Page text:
PREPARE is an interdisciplinary project funded by the German Federal Ministry of Education and Research that seeks to explore the attitudes, needs, and expectations of physicians, at-risk individuals, and their families in regard to biomarker testing for Alzheimer’s disease, and to develop a risk communication tool that addresses the limited risk literacy and technical skills of individuals with cognitive impairments.
We are excited to announce the RIPCOP workshop - Risk Prediction and Perception in Health - on the question of how risk prediction can advance a patient-centred healthcare system. Held at the Medical School Brandenburg in Neuruppin on 13-15 June, 2023.
Find out more and apply here: http://www.ripcop.org
It is still uncertain how the COVID-19 pandemic will develop. The Unstatistics of the Month would like to shed some light on the current situation, at least with regard to statistical concepts. Therefore, we present none of the usual unstatistics, but instead explain essential concepts and their limits. Notwithstanding the fact that the most important factors in the forecast of the spread of COVID-19 are subject to a high degree of uncertainty, the containment of new infections must have absolute priority in the current situation. Moreover, whether the measures currently taken are effective can only be determined with a time lag. Country comparisons quickly reach their limits because case numbers and deaths are not collected according to uniform procedures. As far as statistics are concerned, the current principle is to proceed by “driving on sight” when assessing model calculations, and avoid placing too much attention to individual information.
A new paper by Harding Center member Michelle McDowell and members of the Winton Centre for Risk and Evidence Communication: People understand and remember benefits and harms of a medical treatment better in table format (fact box) than plain text. Also, have a look at this blog for a summary of the study findings.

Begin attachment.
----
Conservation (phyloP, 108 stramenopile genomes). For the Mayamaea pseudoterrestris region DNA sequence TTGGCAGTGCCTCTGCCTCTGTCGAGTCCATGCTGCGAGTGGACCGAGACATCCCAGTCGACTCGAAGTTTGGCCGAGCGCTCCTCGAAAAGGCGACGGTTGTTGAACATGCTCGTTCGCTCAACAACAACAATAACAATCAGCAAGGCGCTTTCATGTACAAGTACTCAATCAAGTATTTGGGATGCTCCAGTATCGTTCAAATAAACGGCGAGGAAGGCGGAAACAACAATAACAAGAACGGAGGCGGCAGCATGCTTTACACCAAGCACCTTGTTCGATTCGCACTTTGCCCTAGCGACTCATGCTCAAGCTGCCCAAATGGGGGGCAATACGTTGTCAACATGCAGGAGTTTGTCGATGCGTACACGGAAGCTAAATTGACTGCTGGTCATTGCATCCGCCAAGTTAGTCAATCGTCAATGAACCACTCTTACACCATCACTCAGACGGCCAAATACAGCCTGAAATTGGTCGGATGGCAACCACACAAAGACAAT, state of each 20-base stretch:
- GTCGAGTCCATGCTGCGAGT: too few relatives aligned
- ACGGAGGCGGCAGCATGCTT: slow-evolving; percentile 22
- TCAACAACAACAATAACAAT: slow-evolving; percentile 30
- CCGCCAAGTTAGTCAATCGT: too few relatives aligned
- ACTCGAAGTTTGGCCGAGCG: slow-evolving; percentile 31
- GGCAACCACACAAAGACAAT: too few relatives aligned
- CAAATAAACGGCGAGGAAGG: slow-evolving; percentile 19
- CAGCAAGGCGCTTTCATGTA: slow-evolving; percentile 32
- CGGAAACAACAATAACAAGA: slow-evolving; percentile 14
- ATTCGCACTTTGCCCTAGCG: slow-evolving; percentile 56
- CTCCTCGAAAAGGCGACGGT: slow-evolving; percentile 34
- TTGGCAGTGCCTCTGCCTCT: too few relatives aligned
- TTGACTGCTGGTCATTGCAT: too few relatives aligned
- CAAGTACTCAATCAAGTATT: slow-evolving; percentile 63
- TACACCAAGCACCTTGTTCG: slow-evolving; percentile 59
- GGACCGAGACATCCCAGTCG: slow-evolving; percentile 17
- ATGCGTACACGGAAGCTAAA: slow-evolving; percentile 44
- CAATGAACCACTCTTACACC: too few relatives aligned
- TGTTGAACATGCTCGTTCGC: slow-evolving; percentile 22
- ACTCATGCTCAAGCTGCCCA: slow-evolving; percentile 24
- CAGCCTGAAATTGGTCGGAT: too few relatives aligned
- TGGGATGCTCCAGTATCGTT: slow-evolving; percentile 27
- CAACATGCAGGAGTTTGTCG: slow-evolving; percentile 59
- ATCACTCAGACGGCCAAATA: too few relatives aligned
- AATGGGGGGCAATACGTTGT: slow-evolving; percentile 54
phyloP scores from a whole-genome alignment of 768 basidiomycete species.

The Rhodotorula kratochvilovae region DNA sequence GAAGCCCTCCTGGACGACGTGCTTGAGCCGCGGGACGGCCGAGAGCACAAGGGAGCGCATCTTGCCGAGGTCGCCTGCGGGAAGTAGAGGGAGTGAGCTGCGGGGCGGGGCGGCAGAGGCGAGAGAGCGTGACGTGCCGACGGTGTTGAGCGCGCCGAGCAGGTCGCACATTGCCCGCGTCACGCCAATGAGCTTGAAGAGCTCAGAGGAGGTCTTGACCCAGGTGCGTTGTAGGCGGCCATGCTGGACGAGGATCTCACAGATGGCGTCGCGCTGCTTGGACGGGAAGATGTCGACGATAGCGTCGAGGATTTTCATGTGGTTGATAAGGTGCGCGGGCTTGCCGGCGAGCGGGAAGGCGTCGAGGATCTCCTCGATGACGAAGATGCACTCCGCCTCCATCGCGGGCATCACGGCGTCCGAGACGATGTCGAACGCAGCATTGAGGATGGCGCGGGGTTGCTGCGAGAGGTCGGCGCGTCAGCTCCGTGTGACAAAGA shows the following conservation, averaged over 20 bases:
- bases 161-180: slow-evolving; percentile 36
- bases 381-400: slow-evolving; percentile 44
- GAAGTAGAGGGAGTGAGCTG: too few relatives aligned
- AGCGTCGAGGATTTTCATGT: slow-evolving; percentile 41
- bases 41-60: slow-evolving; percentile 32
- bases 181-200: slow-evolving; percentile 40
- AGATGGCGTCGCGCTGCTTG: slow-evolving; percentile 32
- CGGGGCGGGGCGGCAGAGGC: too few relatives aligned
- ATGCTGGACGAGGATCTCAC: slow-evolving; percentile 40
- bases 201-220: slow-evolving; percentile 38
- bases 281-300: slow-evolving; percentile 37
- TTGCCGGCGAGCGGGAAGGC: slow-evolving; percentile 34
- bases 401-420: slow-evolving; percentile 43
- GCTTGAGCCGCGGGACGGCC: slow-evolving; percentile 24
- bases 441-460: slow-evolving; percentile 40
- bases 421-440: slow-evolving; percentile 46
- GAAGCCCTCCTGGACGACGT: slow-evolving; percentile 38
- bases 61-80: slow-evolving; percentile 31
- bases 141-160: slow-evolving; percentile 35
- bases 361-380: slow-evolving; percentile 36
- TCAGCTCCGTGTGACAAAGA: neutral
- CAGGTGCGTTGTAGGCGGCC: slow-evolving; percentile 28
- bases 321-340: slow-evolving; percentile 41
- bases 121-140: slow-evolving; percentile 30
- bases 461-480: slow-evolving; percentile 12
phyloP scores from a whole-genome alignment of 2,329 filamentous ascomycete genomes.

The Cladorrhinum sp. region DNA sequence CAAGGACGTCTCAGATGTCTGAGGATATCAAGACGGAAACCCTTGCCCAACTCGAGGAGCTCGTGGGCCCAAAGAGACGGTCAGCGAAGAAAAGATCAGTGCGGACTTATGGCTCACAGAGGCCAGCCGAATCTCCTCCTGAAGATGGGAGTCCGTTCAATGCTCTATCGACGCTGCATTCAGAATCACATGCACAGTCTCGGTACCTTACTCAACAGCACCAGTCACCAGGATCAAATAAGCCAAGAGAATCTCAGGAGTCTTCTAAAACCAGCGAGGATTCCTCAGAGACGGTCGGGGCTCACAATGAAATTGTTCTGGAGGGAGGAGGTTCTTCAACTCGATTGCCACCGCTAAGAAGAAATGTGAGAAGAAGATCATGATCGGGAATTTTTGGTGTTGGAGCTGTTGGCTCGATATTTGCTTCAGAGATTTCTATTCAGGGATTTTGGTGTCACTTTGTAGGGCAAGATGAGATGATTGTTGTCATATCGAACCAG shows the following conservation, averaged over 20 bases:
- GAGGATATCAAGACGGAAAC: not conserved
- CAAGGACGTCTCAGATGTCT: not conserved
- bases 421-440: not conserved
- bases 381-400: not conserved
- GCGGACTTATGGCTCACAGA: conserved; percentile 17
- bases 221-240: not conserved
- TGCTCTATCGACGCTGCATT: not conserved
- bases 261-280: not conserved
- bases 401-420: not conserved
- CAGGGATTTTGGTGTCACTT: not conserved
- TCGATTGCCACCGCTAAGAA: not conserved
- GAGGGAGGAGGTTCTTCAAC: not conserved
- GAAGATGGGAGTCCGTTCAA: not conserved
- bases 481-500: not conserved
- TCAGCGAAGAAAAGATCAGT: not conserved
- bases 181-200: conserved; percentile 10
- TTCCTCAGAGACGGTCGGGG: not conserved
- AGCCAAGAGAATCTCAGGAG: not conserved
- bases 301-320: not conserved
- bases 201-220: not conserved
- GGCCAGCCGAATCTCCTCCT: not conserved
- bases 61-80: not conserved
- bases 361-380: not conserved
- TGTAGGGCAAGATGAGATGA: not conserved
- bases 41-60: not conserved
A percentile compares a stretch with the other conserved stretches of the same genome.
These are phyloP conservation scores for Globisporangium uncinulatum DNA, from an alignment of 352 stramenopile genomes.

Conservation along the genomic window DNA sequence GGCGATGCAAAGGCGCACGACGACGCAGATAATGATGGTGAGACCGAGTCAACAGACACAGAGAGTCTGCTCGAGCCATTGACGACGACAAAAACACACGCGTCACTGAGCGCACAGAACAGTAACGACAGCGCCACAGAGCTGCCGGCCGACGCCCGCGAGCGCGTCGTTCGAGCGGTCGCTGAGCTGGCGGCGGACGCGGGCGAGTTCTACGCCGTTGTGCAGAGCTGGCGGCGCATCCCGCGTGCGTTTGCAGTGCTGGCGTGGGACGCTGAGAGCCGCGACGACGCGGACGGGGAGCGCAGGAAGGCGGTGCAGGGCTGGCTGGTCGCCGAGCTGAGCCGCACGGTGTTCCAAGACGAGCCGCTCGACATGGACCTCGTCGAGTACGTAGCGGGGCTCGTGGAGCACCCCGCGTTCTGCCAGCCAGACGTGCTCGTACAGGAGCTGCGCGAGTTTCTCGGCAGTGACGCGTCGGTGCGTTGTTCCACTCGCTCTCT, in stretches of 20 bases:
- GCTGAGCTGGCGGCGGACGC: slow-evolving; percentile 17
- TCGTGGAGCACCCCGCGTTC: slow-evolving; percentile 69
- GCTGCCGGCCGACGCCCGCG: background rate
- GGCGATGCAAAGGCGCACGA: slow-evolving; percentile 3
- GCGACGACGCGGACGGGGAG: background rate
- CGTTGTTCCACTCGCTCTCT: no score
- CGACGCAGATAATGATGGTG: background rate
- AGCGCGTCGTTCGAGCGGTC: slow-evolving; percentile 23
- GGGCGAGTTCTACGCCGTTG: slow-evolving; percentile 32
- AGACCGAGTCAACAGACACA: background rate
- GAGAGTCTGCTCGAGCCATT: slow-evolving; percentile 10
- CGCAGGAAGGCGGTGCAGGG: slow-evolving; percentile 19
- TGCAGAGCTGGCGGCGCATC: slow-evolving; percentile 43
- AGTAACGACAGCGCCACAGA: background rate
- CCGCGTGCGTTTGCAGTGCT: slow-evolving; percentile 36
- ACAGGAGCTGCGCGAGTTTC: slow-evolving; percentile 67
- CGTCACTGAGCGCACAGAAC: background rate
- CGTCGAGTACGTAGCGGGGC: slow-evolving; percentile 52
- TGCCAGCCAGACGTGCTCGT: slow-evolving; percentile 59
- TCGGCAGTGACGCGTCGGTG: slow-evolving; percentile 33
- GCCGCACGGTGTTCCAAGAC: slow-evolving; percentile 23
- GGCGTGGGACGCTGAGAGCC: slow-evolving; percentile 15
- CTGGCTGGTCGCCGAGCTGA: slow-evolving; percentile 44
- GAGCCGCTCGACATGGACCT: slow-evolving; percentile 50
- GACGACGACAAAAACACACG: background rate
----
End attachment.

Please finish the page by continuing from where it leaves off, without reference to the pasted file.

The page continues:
A new drug reduces the risk of heart attacks by 40%. Shark attacks are up by a factor of two. Drinking a liter of soda per day doubles your chance of developing cancer. These are all examples of a common way risk is presented in news articles, and can often be misleading. So how can we better evaluate risk? Gerd Gigerenzer explores the difference between relative and absolute risk. [Directed by Visorama, narrated by Addison Anderson].
Communicating natural hazards: How can flood risks be presented in a transparent and understandable way?
In order to make the population more aware of impending severe weather events, the German Council of Economic Experts (Sachverständigenrat für Verbraucherfragen), an advisory body of the Federal Ministry of Justice and Consumer Protection, commissioned Mirjam Jenny (Head Research Scientist of the Harding Center) and Nadine Fleischhut (Max Planck Institute for Human Development) to prepare a scientific report on improving communication about the dangers of floods and other natural disasters. Potential hazard situations need to be presented to the population and policyholders in a transparent and easily understandable manner, in order to enable an informed decision to take out insurance.
» link to the report (in German)
"New things are often especially scary. We have gotten used to people getting sick and dying every year due to the flu, but the coronavirus is unfamiliar, so people have not experienced it yet and never had to deal with this specific uncertainty". Mirjam Jenny explains why we are afraid of the corona virus in this piece by Deutsche Welle, DW.
In the course of Gerd Gigerenzer's retirement, the time of the Harding Center at the Max Planck Institute for Human Development in Berlin ended in 2019. Thanks to further funding from David Harding and the support of the University of Potsdam, the center will be able to continue its work at the Faculty of Health Sciences from January 1, 2020.
» press release (in German)
ZEIT ONLINE shows three decision trees (fast-and-frugal trees), which were developed in our project RisikoAtlas: How can I better assess the quality of information on the web, e.g. health information, product reviews and investments?
Simple decision trees resemble hierarchically ordered checklists. You can quickly arrive at a recommendation for action based on a few central questions, each of which can be answered with yes or no.
» to the graphics (in German)